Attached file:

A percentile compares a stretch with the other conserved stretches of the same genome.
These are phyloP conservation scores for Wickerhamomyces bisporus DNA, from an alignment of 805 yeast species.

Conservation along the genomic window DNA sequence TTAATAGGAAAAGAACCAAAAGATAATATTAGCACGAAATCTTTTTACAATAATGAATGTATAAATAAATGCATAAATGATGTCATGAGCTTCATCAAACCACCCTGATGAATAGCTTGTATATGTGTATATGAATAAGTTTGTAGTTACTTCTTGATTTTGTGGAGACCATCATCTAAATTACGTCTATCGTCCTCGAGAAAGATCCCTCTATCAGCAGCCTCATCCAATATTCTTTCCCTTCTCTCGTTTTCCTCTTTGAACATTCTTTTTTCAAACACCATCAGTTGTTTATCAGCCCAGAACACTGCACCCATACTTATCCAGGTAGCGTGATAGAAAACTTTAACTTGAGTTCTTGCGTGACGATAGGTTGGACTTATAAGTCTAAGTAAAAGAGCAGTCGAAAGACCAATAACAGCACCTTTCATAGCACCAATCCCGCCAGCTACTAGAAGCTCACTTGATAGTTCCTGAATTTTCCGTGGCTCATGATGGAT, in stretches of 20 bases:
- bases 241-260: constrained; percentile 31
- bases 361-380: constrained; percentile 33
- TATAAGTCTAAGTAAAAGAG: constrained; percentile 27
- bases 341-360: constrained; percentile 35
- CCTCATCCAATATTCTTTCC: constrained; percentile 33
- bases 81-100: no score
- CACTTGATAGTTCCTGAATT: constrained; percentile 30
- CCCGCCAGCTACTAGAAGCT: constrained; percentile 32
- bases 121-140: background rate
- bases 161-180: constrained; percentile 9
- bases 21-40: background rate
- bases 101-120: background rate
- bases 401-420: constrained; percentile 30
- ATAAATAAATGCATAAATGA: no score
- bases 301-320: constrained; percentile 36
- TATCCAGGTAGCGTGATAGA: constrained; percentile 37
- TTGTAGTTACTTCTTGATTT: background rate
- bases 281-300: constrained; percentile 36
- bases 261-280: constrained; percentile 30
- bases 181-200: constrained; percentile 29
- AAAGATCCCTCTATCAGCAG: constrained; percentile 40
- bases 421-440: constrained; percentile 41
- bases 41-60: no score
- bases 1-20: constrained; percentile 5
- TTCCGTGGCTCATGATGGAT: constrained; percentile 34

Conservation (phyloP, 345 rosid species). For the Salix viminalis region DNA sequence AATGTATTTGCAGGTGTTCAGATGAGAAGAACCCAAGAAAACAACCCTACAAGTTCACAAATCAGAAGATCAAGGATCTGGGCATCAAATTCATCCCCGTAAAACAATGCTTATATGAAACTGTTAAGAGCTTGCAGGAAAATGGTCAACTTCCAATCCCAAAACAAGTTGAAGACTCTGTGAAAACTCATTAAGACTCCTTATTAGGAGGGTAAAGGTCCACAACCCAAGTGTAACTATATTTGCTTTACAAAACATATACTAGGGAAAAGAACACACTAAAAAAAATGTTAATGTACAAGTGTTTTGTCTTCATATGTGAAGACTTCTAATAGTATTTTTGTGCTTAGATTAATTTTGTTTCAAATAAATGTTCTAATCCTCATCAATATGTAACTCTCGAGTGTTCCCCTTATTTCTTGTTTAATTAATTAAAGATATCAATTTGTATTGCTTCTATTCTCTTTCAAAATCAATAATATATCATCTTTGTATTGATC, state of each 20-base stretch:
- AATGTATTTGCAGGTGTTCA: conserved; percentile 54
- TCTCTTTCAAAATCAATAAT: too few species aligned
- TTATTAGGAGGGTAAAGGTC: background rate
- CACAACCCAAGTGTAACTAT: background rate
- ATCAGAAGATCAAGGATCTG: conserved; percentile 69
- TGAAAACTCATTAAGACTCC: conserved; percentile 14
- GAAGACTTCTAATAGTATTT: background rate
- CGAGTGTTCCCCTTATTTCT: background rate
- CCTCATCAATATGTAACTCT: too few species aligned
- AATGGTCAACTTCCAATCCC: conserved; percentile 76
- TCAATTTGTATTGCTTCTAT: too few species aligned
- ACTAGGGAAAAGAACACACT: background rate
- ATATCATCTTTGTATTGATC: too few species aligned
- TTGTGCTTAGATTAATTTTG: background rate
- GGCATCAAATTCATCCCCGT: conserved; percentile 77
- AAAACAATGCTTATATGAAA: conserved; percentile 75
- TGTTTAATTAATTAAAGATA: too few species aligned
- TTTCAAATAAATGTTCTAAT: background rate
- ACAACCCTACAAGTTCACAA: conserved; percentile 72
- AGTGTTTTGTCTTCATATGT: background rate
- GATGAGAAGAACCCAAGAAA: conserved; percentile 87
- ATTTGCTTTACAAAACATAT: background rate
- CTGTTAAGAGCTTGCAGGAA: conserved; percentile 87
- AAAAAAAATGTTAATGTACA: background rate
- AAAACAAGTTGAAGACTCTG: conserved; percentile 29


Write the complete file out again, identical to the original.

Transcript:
A percentile compares a stretch with the other conserved stretches of the same genome.
These are phyloP conservation scores for Wickerhamomyces bisporus DNA, from an alignment of 805 yeast species.

Conservation along the genomic window DNA sequence TTAATAGGAAAAGAACCAAAAGATAATATTAGCACGAAATCTTTTTACAATAATGAATGTATAAATAAATGCATAAATGATGTCATGAGCTTCATCAAACCACCCTGATGAATAGCTTGTATATGTGTATATGAATAAGTTTGTAGTTACTTCTTGATTTTGTGGAGACCATCATCTAAATTACGTCTATCGTCCTCGAGAAAGATCCCTCTATCAGCAGCCTCATCCAATATTCTTTCCCTTCTCTCGTTTTCCTCTTTGAACATTCTTTTTTCAAACACCATCAGTTGTTTATCAGCCCAGAACACTGCACCCATACTTATCCAGGTAGCGTGATAGAAAACTTTAACTTGAGTTCTTGCGTGACGATAGGTTGGACTTATAAGTCTAAGTAAAAGAGCAGTCGAAAGACCAATAACAGCACCTTTCATAGCACCAATCCCGCCAGCTACTAGAAGCTCACTTGATAGTTCCTGAATTTTCCGTGGCTCATGATGGAT, in stretches of 20 bases:
- bases 241-260: constrained; percentile 31
- bases 361-380: constrained; percentile 33
- TATAAGTCTAAGTAAAAGAG: constrained; percentile 27
- bases 341-360: constrained; percentile 35
- CCTCATCCAATATTCTTTCC: constrained; percentile 33
- bases 81-100: no score
- CACTTGATAGTTCCTGAATT: constrained; percentile 30
- CCCGCCAGCTACTAGAAGCT: constrained; percentile 32
- bases 121-140: background rate
- bases 161-180: constrained; percentile 9
- bases 21-40: background rate
- bases 101-120: background rate
- bases 401-420: constrained; percentile 30
- ATAAATAAATGCATAAATGA: no score
- bases 301-320: constrained; percentile 36
- TATCCAGGTAGCGTGATAGA: constrained; percentile 37
- TTGTAGTTACTTCTTGATTT: background rate
- bases 281-300: constrained; percentile 36
- bases 261-280: constrained; percentile 30
- bases 181-200: constrained; percentile 29
- AAAGATCCCTCTATCAGCAG: constrained; percentile 40
- bases 421-440: constrained; percentile 41
- bases 41-60: no score
- bases 1-20: constrained; percentile 5
- TTCCGTGGCTCATGATGGAT: constrained; percentile 34

Conservation (phyloP, 345 rosid species). For the Salix viminalis region DNA sequence AATGTATTTGCAGGTGTTCAGATGAGAAGAACCCAAGAAAACAACCCTACAAGTTCACAAATCAGAAGATCAAGGATCTGGGCATCAAATTCATCCCCGTAAAACAATGCTTATATGAAACTGTTAAGAGCTTGCAGGAAAATGGTCAACTTCCAATCCCAAAACAAGTTGAAGACTCTGTGAAAACTCATTAAGACTCCTTATTAGGAGGGTAAAGGTCCACAACCCAAGTGTAACTATATTTGCTTTACAAAACATATACTAGGGAAAAGAACACACTAAAAAAAATGTTAATGTACAAGTGTTTTGTCTTCATATGTGAAGACTTCTAATAGTATTTTTGTGCTTAGATTAATTTTGTTTCAAATAAATGTTCTAATCCTCATCAATATGTAACTCTCGAGTGTTCCCCTTATTTCTTGTTTAATTAATTAAAGATATCAATTTGTATTGCTTCTATTCTCTTTCAAAATCAATAATATATCATCTTTGTATTGATC, state of each 20-base stretch:
- AATGTATTTGCAGGTGTTCA: conserved; percentile 54
- TCTCTTTCAAAATCAATAAT: too few species aligned
- TTATTAGGAGGGTAAAGGTC: background rate
- CACAACCCAAGTGTAACTAT: background rate
- ATCAGAAGATCAAGGATCTG: conserved; percentile 69
- TGAAAACTCATTAAGACTCC: conserved; percentile 14
- GAAGACTTCTAATAGTATTT: background rate
- CGAGTGTTCCCCTTATTTCT: background rate
- CCTCATCAATATGTAACTCT: too few species aligned
- AATGGTCAACTTCCAATCCC: conserved; percentile 76
- TCAATTTGTATTGCTTCTAT: too few species aligned
- ACTAGGGAAAAGAACACACT: background rate
- ATATCATCTTTGTATTGATC: too few species aligned
- TTGTGCTTAGATTAATTTTG: background rate
- GGCATCAAATTCATCCCCGT: conserved; percentile 77
- AAAACAATGCTTATATGAAA: conserved; percentile 75
- TGTTTAATTAATTAAAGATA: too few species aligned
- TTTCAAATAAATGTTCTAAT: background rate
- ACAACCCTACAAGTTCACAA: conserved; percentile 72
- AGTGTTTTGTCTTCATATGT: background rate
- GATGAGAAGAACCCAAGAAA: conserved; percentile 87
- ATTTGCTTTACAAAACATAT: background rate
- CTGTTAAGAGCTTGCAGGAA: conserved; percentile 87
- AAAAAAAATGTTAATGTACA: background rate
- AAAACAAGTTGAAGACTCTG: conserved; percentile 29